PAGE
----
The Ferrari 512 BB is a good example of how history can be a fickle mistress. This was the first-ever mid-engine V12 Ferrari road car and, in its factory-prepared “LM” spec (that comes with the Ferrari Essentials Pack), the last racing-GT Ferrari produced for almost a decade. Styled by none other than Leonardo Fioravanti at Pininfarina, the 512 BB’s shape and interior cues would also go on to become a template for Ferrari for decades after—a design of sensuous beauty that was highlighted by its codename at Pininfarina (BB—for Bridgitte Bardot) …
Its engine (sampled from the Formula 1 312Ts that were then dominating F1) was the iconic Colombo V12—in many enthusiasts’ eyes, the most “Ferrari” of Maranello’s power-plants. Indeed, the sound that came from that white maze of pipes circling out of the 5-litre Ferrari V12 cannot be mistaken for anything else but the sound of a Ferrari V12 from that era—the sound of pure motorsport emotion.
So how to explain the less than stellar reputation of the 512 BB and that of its racing variant, the 512 BB LM? The 512 BB LM in particular seems to be mostly remembered as an unconvincing GT runner, the car that could never quite reach its full potential in an era dominated by the mighty Porsche 935s.
But as always, there’s a lot more to it than that …
It’s true that the 512 BB LM was cursed with poor reliability in the early phase of its development, and it’s equally true that it was built at a time when Ferrari was heavily distracted by F1. Also true is that it was produced right at the time when the Porsche 935 was underlying the cold new reality of GT racing: successful GT racers had to be built from the top-down as racing cars, not road-going cars tuned for motorsport.
All true, and perhaps these facts reflect why the 512 BB LM’s pedigree has drifted away through the years. And yet, as you’re about to discover for yourself with the Series II and III Ferrari 512 BB LMs coming to the Ferrari Essentials Pack, these Ferrari-prepped racing-only GTs were magical machines that graced yet another chapter in the Ferrari legacy from the late ’70s, a time when bell-bottom pants were big, but flared arches and massive aero-details on IMSA and “LM”-spec GT-runners were a hell of a lot bigger—and a hell of a lot sexier!
The very first mid-engined V12 road-going Ferrari
Despite having run and dominated endurance racing from the ’60s with the mid-engined “P” series of race cars, Enzo Ferrari was reticent to mimic this layout for his road-cars. And while the history books would suggest the first road-going mid-engined Ferrari was the Dino 206 GT (designed by Leonardo Fioravanti at Pininfarina and employing a “small” 2-litre V6 that had been created by Enzo’s son, Dino), that car was not technically badged as a Ferrari, but rather sold to rival the Porsche 911 under the “Dino” marque.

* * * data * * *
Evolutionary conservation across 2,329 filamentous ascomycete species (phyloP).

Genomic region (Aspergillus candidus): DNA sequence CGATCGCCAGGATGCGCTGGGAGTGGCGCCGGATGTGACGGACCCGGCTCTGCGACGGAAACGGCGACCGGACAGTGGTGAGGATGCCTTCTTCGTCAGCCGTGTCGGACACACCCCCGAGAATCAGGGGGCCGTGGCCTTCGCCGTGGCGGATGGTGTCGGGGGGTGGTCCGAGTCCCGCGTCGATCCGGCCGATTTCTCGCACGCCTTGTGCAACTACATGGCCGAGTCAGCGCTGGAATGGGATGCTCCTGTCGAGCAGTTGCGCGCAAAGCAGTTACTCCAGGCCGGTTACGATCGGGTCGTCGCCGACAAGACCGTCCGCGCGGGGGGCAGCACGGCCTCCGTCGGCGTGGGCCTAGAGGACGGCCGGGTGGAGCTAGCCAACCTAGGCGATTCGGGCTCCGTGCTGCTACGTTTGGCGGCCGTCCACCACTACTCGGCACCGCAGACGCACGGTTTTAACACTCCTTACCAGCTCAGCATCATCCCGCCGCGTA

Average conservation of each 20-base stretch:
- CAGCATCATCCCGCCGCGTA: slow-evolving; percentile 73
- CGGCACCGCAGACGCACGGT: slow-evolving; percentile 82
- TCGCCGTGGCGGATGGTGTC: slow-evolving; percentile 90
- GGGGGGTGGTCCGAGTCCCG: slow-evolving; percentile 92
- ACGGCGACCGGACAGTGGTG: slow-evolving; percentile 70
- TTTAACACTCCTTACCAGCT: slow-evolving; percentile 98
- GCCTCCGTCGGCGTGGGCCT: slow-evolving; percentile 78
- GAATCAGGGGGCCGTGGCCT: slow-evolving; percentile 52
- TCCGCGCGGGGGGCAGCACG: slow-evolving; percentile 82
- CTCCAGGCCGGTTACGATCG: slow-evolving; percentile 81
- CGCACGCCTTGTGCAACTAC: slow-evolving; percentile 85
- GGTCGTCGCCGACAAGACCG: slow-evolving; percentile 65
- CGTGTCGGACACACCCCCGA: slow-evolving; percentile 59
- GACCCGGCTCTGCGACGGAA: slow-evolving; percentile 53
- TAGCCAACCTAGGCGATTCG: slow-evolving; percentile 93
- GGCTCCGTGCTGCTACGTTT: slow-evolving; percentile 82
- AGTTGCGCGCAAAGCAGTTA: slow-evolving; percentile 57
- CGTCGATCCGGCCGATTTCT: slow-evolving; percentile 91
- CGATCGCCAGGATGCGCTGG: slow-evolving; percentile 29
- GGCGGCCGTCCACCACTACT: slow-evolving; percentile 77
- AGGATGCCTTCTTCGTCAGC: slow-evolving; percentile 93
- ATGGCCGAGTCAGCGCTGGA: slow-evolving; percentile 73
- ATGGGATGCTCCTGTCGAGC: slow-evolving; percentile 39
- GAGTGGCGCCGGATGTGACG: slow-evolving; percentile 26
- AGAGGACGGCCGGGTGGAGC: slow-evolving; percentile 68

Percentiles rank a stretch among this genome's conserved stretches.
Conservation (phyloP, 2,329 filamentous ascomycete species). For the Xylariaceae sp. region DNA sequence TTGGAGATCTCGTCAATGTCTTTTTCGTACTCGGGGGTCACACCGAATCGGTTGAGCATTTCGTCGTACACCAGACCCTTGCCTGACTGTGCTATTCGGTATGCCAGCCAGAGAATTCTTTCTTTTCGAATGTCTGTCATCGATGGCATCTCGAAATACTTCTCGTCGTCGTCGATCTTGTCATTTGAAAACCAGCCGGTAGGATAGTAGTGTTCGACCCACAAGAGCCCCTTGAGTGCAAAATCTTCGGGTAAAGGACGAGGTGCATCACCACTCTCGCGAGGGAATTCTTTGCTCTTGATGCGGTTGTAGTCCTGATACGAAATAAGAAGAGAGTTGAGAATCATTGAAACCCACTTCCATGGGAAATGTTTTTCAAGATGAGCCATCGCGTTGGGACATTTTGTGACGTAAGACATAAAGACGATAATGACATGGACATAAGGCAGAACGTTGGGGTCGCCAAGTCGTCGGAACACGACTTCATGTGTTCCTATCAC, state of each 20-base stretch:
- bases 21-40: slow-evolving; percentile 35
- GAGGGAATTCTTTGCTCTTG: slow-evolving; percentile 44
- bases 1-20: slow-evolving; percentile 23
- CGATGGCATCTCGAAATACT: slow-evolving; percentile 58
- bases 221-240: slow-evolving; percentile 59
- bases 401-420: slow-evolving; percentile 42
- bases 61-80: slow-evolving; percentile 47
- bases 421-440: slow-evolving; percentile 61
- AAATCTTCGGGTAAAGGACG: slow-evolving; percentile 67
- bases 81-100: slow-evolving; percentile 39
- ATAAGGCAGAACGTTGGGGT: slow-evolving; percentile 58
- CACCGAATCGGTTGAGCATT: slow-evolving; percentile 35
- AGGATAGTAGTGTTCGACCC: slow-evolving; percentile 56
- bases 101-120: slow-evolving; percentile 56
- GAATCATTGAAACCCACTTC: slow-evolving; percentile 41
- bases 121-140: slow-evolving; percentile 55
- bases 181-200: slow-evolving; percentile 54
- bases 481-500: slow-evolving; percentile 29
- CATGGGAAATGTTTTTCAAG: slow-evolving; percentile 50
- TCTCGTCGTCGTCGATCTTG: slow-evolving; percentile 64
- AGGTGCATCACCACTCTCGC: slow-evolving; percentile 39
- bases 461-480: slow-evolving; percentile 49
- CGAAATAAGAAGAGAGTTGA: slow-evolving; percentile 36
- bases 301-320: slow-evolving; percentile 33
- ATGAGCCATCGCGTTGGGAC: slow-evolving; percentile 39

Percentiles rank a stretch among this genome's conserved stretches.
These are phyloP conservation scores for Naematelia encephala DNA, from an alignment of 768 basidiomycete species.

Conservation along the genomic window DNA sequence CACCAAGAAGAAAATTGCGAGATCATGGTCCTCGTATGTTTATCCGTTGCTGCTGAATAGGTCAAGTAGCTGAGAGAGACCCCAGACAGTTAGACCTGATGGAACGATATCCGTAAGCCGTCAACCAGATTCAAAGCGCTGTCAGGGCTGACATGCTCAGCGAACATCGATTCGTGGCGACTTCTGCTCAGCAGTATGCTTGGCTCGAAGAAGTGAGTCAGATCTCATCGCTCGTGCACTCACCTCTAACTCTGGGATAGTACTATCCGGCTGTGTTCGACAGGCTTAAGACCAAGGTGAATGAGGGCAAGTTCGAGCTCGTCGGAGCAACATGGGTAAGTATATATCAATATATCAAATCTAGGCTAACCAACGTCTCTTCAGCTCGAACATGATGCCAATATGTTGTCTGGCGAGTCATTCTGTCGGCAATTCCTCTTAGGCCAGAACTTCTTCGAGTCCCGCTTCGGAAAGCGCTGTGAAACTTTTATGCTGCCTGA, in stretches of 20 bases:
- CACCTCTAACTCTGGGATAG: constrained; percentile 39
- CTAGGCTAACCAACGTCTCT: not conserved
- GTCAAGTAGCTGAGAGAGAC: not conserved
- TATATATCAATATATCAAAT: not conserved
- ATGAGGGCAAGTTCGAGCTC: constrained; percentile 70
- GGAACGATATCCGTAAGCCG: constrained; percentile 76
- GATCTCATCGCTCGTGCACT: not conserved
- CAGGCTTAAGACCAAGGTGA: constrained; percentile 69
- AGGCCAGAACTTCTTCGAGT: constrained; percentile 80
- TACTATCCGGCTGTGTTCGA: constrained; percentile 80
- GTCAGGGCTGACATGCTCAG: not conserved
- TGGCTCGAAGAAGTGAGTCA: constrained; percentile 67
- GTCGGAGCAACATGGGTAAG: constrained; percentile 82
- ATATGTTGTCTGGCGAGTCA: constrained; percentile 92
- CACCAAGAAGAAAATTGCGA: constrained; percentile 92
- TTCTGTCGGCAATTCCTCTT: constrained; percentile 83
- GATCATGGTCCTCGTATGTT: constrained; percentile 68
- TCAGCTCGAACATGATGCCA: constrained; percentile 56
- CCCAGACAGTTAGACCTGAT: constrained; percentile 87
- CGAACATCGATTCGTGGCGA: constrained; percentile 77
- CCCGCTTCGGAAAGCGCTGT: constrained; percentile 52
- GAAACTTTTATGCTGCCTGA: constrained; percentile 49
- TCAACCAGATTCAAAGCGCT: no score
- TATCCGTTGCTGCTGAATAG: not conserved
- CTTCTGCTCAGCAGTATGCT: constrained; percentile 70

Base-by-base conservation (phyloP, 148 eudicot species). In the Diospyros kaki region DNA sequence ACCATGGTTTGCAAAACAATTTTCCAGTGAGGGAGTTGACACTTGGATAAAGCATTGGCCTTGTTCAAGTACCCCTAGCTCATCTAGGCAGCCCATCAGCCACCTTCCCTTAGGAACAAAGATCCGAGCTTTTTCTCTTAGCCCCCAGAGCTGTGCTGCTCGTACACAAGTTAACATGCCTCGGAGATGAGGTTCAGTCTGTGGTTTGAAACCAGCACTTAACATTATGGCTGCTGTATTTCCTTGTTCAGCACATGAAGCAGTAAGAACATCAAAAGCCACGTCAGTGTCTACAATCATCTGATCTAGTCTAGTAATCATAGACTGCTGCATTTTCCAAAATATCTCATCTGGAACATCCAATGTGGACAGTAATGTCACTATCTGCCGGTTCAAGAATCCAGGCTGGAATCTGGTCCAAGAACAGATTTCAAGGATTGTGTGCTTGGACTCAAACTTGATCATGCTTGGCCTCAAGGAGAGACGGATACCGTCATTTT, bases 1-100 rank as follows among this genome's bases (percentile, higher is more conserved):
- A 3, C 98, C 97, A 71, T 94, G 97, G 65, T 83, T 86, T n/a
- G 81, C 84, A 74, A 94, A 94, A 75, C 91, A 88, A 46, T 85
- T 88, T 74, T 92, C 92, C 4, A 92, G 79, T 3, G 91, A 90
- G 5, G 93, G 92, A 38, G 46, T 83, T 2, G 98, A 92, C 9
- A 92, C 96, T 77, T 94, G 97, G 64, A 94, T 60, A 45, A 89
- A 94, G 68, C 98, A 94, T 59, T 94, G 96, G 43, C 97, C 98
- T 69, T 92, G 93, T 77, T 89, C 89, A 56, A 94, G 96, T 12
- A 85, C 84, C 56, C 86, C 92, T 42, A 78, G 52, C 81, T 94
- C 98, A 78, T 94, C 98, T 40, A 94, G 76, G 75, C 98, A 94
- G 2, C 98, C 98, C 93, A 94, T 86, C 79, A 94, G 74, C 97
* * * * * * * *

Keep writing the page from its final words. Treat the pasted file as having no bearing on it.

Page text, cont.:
Meanwhile Ferrari persisted with front-engined road-cars in the guise of the exquisitely shaped, aggressively-raked Ferrari 365 GTB/4 (Daytona), the racing version of which you can already pilot in Project CARS 2.
Enzo, it was said, did not believe that his customers could handle the difficulties of a mid-mounted V12 on a road car. It was an understandable position. After all, while the Dino’s mid-mounted V6 was pushing around 190hp, the Daytona’s V12 was thumping out close to 400hp. At a time when cars had no nannies, and tyre manufacturing was nowhere near today’s standards, 400hp was some serious power to stick mid-ships.
Enzo Ferrari then needed persuading that the successor to the Daytona—which just so happened to double as one of Ferrari’s most successful models—should adopt a mid-engine layout featuring a full-blown Ferrari V12.
What changed Enzo’s mind is unknown, but likely-as-not, two major factors played a role: The first was the whole-scale success of the Dino models which, between 1966-1980, would sell over 10,000 units. And the second was the small matter of what the competition was doing—primarily Lamborghini, first with the Muira and then the Countach, and then Maserati with the Bora and the Merak.
With the end of the Daytona’s lifecycle approaching, Ferrari decided to test the waters. Fioravanti at Pininfarina was tasked with styling a mid-engined car—a car that he and his team fell in love with and which debuted at the 1971 Turin Motor Show. Named the Ferrari 365 GT4 BB, the BB stood for Berlinetta Boxster, and while it was most certainly a Berlinetta, a Boxster it was not— the F1-derived 180° V12 was actually a flat 12 that was mounted longitudinally, and good for around 380hp of throaty-sounding muscle.
It’s noteworthy, too, that the car was first shown not at Ferrari’s stand, but at the Pininfarina stand. (It would only make it to the Ferrari stand at the Paris Auto Show in 1973, by which time it was ready for production.) It is also noteworthy that the Daytona continued production alongside the 365 GT4BB for almost a year: even at that late stage, Ferrari was yet to be fully convinced that the future of its road-car division was with a mid-mounted V12.
The 365 GT4BB, though, turned out to be a steady performer for Ferrari, which produced 387 cars between 1973 and 1976; a good run for the car that was, in reality, a short-stop to the creation of Ferrari’s all-new superstar supercar that rolled out in 1976.